he marquees are measured, the wine bought and the sums done. As the stakes hot up for this year's Ball Committee to make 24th June a night to remember, ghosts of Balls past are a spur to bigger and better things...
And you don't get much bigger than Cliveden, stately home of the Astor family. This was the venue Sir Peter Morrison ('63) chose for the 1965 Drag Hunt Ball which dominated Oxford's social scene that summer.
There was, however, more than mere size behind this Ball's big splash.The swimming pool around which Ball-goers thronged was the very place in which John Profumo, then Minister for War, met Christine Keeler, consort of a Russian spy, wearing only a smile.
The ultimate publicity coup? Without doubt: Christ Church and the other commems were left in Sir Peter's wake as the Keble man scooped the cream of the ticket sales.
Call us traditional. We're sticking to posters, fliers and lots of free booze for the 1995 publicity campaign. But even if we can't promise political scandal, we can guarantee an immense night of fun.
All Old Members are welcome to attend this year's College Ball on 24th June. Tickets may be obtained by writing to the Ball Committee at Keble or by telephoning (01865) 272770. Double dining tickets are £140.
ariously descibed as "elitist", "old - fashioned" and "unfair", the examination mode of entry was blackballed in the final proposals of the university "Crouch" report published in February.
Dr Simon Hunt, Keble's Tutor for Admissions, said that Governing Body had supported the move strongly, but not without some voices of dissent. On the opposition benches, the maths and music faculties defended the exam as a gauge for the pooling system. This allows tutors to pass surplus good candidates on to other colleges who may have room.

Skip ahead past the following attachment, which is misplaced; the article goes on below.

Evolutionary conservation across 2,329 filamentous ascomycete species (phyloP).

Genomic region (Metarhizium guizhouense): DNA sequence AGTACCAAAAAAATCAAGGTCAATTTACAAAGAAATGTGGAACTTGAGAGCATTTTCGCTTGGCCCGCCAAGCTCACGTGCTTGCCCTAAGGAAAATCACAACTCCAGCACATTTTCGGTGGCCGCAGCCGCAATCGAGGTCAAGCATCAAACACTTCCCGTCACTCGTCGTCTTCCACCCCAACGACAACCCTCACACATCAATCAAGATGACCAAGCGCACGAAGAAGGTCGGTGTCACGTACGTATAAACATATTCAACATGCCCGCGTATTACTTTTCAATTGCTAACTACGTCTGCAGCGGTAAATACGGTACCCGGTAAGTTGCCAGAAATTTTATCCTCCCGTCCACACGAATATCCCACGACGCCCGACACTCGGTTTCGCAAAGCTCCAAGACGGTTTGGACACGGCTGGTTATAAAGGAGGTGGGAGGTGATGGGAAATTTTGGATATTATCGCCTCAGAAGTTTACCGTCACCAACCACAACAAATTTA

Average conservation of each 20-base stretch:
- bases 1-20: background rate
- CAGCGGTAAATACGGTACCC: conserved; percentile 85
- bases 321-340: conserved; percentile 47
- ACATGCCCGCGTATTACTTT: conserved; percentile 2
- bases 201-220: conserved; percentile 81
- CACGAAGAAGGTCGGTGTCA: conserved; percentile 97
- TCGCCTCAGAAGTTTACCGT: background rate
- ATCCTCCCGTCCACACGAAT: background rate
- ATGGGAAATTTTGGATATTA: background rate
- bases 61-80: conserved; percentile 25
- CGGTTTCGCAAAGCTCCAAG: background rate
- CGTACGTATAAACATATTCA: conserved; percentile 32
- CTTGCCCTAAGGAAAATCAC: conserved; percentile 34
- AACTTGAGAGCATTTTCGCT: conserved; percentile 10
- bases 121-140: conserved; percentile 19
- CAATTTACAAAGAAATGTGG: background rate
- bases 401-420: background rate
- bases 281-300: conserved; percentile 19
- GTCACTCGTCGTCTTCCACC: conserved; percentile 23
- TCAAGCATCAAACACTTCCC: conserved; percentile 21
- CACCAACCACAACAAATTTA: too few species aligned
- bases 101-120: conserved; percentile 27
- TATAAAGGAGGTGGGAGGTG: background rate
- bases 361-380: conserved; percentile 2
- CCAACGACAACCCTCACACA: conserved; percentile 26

Against this, the Engineering Department highlighted the 13,000 A-level candidates who achieve superb grades yet are not attracted to apply to Oxford and pointed to the exam as a possible deterrent.
The new interview-only system provoked a flood of letters of opposition from state schools. Although the exam mode was thought to favour private schools with their emphasis on exam training, state sector concerns reflect a widespread belief that some candidates, regardless of preparation, only do themselves full justice on paper.
The new system will be introduced in 1996, and will be accompanied by short written tests in some subjects. Now the emphasis is on reducing the pressure of the interview itself and allowing candidates to show themselves in their best light.
the brick issue 3 - Hilary Term 1995
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